Four years later, the party’s demands on potential host cites grew. According to the bid submitted by the winning city—Boston—these are some of the items the city offered the Democrats in response to their 2004 RFP:

  • 400 personal computers.
  • 100 laptop computers.
  • 15 multi-media Web workstations.
  • Wireless network at the FleetCenter, headquarters hotel and satellite offices.
  • 150 black and white laser printers.
  • 40 color laser printers.
  • 40 high-speed photocopiers.
  • 40 flatbed scanners.
  • 5 digital cameras.
  • 100 TVs with cable TV service.
  • All DNCC office furniture needs.
  • Electronic subscriptions.
  • Periodicals subscriptions.
  • 500 phones with headset jacks and LCD displays.
  • 40 conference room phones.
  • 50 multi-function office machines including printing, scanners and faxing capabilities.
  • 450 cell phones.
  • 100 handheld wireless devices.
  • 500 two-way radios.
  • 100 two-way pagers.
  • Local and long distance telephone service.
  • All DNCC office supplies.
  • Pitney Bowes postage meter for $25,000, $15,000 for overnight mail, $10,000 for local courier service.
  • 56 state and territorial delegate parties ($1 million, $800,000, plus $200,000 in-kind).
  • Media party for 15,000 ($800,000).
  • “Delegate day” and tours.
  • Media lounge.
  • Diplomat/foreign dignitary lounge.
  • DNC members/Democratic elected official lounge.
  • DNCC lounge ($100,000).
  • Transportation passes for up to 350 DNCC staff 60 days prior to convention period.
  • Air-conditioned buses.
  • 45 vehicles, fuel, registration fees, parking, up to 12 months before the start of convention period, and up to 300 during the convention period.
  • 1,000 parking spaces for two months prior to the convention.
  • 5,000 parking spaces during convention period.
  • 75 parking spaces near headquarters staff office at least two months before the start of the convention and three weeks after.
  • Audio system and audio consultants, designers and operators.
  • Teleprompter system.
  • Production designer ($100,000).
  • Design and construction of podium backdrop ($850,000).
  • Balloon or confetti drop (and convention decorations, $250,000).
  • Office safes.
  • 10 offices and four holding rooms.
  • Makeup room.
  • Dinner service for up to 100 staff per day for two months.

Boston’s bid document did specify that the computers, web workstations, flat bed scanners and printers provided to the Democrats would have to be returned to the city after the convention for use in Boston schools. The photocopiers would be leased. Neither Boston officials nor representatives from the DNC or the DNCC replied to written questions from the Center inquiring about what would happen to the other goods provided by Boston and Boston 2004 to the Democrats once the convention concludes.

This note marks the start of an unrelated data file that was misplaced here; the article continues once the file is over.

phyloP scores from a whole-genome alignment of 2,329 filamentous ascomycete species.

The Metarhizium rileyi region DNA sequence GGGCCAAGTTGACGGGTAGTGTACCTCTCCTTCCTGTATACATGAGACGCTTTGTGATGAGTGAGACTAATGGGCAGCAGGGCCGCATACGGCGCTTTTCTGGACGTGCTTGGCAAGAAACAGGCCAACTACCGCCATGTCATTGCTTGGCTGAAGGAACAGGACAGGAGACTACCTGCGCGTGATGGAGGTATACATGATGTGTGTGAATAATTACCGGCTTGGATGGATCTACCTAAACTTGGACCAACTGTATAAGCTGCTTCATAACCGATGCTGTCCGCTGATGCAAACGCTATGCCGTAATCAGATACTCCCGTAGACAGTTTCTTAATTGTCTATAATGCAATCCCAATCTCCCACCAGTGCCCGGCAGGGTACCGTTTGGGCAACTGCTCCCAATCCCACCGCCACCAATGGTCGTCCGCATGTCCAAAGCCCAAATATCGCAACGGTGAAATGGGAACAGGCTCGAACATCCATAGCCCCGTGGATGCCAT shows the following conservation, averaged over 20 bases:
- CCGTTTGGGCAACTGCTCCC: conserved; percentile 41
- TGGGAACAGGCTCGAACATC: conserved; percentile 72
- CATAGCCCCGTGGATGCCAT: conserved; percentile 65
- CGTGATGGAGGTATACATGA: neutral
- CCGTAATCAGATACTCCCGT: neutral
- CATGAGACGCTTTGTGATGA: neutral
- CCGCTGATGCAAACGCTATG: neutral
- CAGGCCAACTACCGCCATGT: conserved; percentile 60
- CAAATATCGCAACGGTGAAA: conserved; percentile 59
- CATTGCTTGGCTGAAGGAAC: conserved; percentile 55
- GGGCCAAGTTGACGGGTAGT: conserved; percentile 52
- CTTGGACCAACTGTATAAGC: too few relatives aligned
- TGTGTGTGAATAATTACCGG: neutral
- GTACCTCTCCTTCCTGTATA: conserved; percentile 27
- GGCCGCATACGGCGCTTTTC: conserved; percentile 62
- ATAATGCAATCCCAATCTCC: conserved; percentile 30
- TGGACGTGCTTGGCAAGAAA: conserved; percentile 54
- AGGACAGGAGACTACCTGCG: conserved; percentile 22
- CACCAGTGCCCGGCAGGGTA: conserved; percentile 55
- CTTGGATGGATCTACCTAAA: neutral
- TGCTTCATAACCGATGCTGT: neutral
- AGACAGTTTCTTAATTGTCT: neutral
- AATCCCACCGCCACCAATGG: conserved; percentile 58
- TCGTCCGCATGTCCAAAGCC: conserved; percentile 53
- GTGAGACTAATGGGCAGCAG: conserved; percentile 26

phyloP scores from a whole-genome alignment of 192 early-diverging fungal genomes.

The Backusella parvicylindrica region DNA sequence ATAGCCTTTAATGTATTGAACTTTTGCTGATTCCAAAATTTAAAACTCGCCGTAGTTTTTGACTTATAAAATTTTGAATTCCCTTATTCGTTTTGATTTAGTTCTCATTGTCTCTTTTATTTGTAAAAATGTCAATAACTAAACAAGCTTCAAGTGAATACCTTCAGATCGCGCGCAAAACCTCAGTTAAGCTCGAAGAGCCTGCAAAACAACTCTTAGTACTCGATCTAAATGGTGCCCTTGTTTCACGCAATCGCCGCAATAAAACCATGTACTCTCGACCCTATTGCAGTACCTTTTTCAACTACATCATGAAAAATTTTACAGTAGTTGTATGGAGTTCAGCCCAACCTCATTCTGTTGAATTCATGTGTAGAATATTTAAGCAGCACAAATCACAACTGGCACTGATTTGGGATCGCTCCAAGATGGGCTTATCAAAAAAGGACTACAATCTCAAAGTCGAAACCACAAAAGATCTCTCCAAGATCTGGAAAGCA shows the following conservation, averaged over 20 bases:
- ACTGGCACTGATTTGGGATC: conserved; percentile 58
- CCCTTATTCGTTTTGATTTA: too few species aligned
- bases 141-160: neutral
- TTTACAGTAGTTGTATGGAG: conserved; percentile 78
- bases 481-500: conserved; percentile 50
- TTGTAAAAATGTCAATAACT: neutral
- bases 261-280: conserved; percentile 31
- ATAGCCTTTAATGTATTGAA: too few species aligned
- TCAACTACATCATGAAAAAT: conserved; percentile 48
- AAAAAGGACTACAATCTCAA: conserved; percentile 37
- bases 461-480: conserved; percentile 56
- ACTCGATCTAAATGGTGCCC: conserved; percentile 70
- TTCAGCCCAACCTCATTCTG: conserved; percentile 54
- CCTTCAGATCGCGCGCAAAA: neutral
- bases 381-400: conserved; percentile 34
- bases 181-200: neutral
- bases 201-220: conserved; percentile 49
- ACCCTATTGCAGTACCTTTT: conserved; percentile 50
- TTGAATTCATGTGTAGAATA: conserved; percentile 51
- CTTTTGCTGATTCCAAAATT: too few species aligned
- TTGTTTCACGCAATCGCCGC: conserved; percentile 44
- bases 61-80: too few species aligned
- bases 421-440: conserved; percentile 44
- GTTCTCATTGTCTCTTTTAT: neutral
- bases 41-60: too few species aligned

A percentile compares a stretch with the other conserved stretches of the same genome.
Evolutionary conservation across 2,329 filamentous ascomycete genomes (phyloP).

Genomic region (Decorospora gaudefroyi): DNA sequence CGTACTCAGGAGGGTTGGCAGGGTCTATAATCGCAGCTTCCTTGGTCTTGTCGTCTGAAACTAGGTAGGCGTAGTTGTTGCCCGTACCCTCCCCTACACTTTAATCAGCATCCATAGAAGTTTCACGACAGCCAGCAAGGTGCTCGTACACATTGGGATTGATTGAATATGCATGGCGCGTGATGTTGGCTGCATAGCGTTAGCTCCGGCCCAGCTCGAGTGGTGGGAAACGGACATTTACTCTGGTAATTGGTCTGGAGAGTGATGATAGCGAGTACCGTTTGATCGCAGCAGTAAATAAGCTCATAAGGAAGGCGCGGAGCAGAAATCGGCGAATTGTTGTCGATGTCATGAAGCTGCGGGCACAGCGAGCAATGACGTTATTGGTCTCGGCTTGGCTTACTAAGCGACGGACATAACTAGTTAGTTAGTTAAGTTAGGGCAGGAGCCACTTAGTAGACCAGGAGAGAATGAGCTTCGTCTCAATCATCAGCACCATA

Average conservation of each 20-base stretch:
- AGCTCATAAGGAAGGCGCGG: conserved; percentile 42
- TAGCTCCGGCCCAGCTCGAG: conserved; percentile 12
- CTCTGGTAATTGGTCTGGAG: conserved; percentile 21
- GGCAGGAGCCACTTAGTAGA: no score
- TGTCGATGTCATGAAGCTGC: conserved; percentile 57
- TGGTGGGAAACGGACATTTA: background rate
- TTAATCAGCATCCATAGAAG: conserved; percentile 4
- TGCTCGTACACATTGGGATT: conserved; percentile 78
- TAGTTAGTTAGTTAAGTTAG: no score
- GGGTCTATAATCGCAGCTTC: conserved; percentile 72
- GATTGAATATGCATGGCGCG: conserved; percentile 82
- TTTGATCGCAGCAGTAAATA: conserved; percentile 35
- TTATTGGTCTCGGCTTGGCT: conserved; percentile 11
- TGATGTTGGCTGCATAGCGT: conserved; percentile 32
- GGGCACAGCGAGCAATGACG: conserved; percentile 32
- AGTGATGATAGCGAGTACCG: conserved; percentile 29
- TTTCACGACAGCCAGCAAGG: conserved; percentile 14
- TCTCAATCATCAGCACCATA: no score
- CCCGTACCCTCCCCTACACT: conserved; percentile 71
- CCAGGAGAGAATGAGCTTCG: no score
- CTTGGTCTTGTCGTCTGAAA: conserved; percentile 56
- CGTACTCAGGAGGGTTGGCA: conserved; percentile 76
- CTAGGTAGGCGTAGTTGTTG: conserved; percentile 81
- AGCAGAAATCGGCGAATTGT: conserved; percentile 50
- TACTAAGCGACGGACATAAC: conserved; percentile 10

“I think the whole thing is kind of very expensive,” Kelly Martin, former chief of staff to former Los Angeles Mayor Richard Riordan told the Center. Los Angeles hosted the 2000 Democratic convention.

The Center made attempts to contact both DNC and DNCC staff to explain why cities are required to provide the aforementioned goods and services in order to host the Democratic convention. Phone calls, e-mails and faxes went unanswered.

The site selection process

Once the cities are invited to consider hosting a presidential nominating convention, some mayors immediately start wooing the party leaders, even before the RFPs are distributed.

After his unsuccessful pursuit of the 2000 Democratic convention, Boston Mayor Thomas M. Menino was so desperate to have his city host its first ever presidential convention that he made sure DNC officials knew he was serious. In January 2002, during the DNC’s winter meeting in Washington, D.C., Boston organizers put on a cocktail party for 400 Democrats at the Marriott Wardman Park Hotel, featuring Sam Adams beer, steaks and hot dogs, Legal Seafood’s clam chowder and lobster rolls, in addition to scallops with raisin sauce made and served by celebrity chef Todd English. The event, which cost about $125,000, was funded through donations, according to press reports. According to documents from Menino’s office obtained through a Center public records request, Boston organizers spent $9,600 on catering (an additional $4,500 for Todd English’s fare), $10,568 for the bar tab, $450 for a character actor, nearly $2,000 in travel related expenses, and distributed goodie bags for DNC members valued at $5,000. Goodie bag contents included Lobster Beanie Babies, cookies, Boston baked beans, Celtics golf balls and Boston Pops CDs.

“We’re looking for a city that wants us,” Alice Huffman, co-chairwoman of the DNC’s site selection committee, told the Associated Press at the time.

By April 2002, five cities submitted bid proposals—all of which cost thousands of dollars to prepare, mostly from private funds raised by convention and visitors’ bureaus from the cities. Officials from Boston, Miami, Detroit and New York City would not respond to requests from the Center by press time to detail exactly how much the process cost the cities, their visitors’ bureaus and private donors. (Baltimore, which submitted a proposal, dropped out.) (See “Wining and Dining the DNC“)

The only estimate of costs for the 2004 bidding process the Center was able to locate was the costs of the Detroit bid, which The Detroit Free Press put at $400,000, paid for by the Detroit Metro Convention & Visitors Bureau. A spokesman for Detroit’s mayor’s office said he had no information on how much the bidding process cost the city and referred the Center to the Detroit Visitors Bureau. However officials from the Bureau refused to divulge the amount the bidding process cost. By comparison, in 1998, business leaders and organizers in Los Angeles, which landed the 2000 Democratic convention, reportedly spent $800,000 on its city’s bid, according to Los Angeles Magazine. (See “A Study of Excess“)